Simon Brault’s Speech at the 2021 Annual Public Meeting
The current situation at a glance
As mentioned by Michelle, Carolyn, and Jesse, the current situation demands that we examine the inner workings of those systems whose limitations have come to light in the pandemic. This will enable us to lay more fair, equitable, inclusive, and sustainable foundations for the arts sector.
Of course, to accomplish this, we will have to reconcile determination and reality. The great precariousness of the arts sector today is glaring. For over 10 months, the sector has suffered the harsh economic and psychological consequences of health measures that have objectively slowed its growth.
And so, the Council must both continue to support artists and organizations in urgent need and be prepared to support them in their transition to a post-pandemic world. And that world must not carry over the inequities and flaws that increasingly hampered its development, outreach, and recognition.
An overview of the discussions for the Council’s next strategic plan
Last summer, we began surveying the arts sector and organized several opportunities for dialogue ahead of our next strategic plan. I even had the privilege of attending several of these sessions.
I heard attendees express their growing concerns for the future. I took note of a strong desire for increased, predictable, diverse, and sustainable funding. But I was especially struck by the fact that conversations very quickly turned to the leadership role expected of the Council. Artists and directors of organizations from across the country, various fields of artistic practice, and backgrounds insisted on the growing importance of the Council’s role beyond that of simply a funder.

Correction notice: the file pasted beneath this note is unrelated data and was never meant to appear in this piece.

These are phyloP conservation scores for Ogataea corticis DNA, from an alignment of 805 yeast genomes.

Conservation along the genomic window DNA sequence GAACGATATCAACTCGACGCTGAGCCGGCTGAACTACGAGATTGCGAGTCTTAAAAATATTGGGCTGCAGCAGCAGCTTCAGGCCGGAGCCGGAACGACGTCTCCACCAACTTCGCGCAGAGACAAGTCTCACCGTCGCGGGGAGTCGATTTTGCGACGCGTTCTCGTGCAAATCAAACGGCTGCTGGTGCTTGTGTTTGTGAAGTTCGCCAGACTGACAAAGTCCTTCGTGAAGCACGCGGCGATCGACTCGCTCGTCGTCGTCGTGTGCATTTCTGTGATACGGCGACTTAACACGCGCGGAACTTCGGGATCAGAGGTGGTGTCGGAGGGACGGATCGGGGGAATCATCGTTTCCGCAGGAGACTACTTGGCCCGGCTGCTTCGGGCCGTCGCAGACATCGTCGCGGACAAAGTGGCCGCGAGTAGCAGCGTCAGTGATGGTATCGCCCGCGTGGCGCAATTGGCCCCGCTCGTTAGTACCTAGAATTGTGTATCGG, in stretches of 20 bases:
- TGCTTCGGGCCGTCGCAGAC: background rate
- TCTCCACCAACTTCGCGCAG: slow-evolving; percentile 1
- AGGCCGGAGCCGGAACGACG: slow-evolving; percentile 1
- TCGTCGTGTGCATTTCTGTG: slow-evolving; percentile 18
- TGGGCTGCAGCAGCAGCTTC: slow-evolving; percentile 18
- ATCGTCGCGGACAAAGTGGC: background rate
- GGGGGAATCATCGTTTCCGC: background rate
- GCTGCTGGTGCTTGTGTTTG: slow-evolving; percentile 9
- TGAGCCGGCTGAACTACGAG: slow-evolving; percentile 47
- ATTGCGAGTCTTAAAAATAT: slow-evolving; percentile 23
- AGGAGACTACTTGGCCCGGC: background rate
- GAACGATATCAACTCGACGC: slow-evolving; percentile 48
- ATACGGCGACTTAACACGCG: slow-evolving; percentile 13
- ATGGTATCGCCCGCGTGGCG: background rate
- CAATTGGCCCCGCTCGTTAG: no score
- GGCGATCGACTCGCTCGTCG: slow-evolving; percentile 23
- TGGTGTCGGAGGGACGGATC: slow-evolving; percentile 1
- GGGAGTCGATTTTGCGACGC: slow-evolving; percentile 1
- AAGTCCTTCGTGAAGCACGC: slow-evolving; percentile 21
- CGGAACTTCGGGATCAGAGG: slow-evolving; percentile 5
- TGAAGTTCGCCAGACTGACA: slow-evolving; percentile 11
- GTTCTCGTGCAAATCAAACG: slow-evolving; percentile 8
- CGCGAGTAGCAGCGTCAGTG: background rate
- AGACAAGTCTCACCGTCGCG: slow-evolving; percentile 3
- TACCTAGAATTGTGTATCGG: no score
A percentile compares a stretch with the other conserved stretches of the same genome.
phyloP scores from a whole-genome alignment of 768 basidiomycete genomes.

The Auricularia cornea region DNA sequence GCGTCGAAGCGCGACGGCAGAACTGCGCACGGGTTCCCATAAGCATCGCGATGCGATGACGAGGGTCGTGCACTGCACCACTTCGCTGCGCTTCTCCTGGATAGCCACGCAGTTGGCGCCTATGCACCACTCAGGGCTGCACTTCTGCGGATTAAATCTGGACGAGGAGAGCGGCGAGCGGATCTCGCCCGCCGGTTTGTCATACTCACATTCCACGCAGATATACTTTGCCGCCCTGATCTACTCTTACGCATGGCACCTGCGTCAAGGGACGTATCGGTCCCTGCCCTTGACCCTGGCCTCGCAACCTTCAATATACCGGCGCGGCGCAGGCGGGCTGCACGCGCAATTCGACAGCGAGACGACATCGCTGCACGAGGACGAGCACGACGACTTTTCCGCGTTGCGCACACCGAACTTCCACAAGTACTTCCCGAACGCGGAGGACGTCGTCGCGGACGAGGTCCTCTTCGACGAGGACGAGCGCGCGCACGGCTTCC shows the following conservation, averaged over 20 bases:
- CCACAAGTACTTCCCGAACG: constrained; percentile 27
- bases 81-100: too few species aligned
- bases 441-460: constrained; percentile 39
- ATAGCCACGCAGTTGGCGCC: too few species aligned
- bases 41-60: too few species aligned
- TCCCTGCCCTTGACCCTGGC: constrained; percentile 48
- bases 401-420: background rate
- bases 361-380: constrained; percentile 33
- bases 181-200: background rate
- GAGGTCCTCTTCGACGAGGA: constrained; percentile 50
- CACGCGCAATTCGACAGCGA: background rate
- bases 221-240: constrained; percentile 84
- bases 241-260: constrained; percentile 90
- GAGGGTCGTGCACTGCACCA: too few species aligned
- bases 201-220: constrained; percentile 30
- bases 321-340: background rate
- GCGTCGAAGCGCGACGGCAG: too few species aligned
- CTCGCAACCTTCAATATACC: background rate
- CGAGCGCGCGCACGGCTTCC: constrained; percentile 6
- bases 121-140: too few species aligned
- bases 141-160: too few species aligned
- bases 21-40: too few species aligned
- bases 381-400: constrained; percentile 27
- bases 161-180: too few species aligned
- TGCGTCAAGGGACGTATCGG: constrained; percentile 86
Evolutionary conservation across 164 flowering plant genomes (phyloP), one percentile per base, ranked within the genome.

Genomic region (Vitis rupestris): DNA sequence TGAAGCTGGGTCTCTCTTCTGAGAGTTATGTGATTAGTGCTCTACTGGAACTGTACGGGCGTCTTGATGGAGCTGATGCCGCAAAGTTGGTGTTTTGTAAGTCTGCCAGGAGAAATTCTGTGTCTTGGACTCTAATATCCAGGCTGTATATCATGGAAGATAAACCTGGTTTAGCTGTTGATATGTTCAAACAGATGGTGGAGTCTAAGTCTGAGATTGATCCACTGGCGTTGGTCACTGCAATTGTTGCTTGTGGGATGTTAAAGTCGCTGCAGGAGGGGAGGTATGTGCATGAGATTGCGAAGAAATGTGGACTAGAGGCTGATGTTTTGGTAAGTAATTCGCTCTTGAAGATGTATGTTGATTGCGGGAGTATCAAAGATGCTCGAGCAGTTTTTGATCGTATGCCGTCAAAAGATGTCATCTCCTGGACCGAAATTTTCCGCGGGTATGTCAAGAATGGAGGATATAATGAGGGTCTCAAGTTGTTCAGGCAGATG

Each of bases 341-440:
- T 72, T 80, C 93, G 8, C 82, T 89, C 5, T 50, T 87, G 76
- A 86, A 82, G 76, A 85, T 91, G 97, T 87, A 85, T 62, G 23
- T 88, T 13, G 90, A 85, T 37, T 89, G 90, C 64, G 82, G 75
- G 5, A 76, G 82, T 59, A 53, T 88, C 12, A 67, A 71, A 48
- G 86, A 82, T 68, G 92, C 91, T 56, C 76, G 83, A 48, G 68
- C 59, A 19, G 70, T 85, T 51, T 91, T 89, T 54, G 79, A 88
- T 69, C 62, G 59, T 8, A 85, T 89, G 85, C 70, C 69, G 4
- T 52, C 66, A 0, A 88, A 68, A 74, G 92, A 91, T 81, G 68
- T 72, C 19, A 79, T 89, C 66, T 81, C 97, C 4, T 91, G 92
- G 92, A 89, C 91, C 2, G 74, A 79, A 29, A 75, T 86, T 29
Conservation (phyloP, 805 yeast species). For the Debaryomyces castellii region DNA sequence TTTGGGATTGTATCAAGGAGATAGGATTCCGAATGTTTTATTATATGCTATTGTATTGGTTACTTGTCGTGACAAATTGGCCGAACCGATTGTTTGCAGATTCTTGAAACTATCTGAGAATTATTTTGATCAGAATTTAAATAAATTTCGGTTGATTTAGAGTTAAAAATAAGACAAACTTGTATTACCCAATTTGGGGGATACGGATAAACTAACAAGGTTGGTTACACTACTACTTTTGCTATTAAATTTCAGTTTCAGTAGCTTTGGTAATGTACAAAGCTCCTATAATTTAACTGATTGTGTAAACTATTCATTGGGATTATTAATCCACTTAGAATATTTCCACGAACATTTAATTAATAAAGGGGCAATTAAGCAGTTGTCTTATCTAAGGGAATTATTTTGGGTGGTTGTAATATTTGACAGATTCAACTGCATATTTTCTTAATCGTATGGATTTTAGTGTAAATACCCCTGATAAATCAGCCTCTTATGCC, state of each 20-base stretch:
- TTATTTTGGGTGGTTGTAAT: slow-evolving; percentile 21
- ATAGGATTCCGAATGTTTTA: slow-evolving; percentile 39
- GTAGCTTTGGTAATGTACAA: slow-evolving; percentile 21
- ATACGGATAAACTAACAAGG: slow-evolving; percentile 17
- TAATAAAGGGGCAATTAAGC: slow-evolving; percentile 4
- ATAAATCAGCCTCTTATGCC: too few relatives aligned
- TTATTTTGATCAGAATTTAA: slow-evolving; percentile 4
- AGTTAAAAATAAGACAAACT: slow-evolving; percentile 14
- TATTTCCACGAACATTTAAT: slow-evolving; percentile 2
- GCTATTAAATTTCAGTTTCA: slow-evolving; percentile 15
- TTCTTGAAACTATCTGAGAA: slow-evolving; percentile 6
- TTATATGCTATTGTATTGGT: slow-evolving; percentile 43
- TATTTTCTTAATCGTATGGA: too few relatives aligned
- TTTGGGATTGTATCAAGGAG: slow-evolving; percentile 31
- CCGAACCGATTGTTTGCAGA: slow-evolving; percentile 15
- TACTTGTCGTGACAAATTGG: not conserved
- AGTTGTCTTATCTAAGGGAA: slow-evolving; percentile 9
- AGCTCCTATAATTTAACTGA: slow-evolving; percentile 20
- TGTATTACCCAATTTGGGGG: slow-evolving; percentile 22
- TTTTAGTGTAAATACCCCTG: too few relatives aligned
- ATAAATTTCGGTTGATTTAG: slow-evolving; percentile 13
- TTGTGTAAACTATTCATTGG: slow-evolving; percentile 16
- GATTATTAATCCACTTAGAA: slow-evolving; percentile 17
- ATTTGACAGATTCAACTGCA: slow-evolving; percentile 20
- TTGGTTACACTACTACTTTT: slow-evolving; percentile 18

Many hoped that the Council might make a difference in public policy and government investments to further various aspects of our social development. Among other things, people mentioned:
- closing the digital divide for creators and audiences;
- improving the social safety net for artists and cultural workers;
- promoting the increased and sustained presence of arts and literature in schools; and
- ensuring that arts and culture are taken into consideration in developing Canada’s economic strategies, international trade, public diplomacy and environmental strategies, to name but a few.
We recently published a report that summarizes the discussions, your answers to the survey on our strategic orientations, and the suggestions we received, which we encourage you to read.
The main strategic areas for the Council
I think we can all agree that the so-called “normalcy” that preceded the pandemic is not—and should not be—our next destination.
On the one hand, several approaches developed hastily in 2020, namely in terms of digital dissemination, are here to stay. On the other hand, certain structural problems that were already jeopardizing the viability and reach of the sector will have to be gradually resolved. To that end, we must:
- rely on renewal, reconstruction, and innovation;
- seek to advance diversity, inclusivity, and our social responsibilities, namely on the social and climate justice fronts, both within and outside of our sector; and
- increase and encourage collaborations and partnerships with other sectors.
I believe this is the surest way to give arts and culture a more prominent place in the conversations that are shaping the future of our society.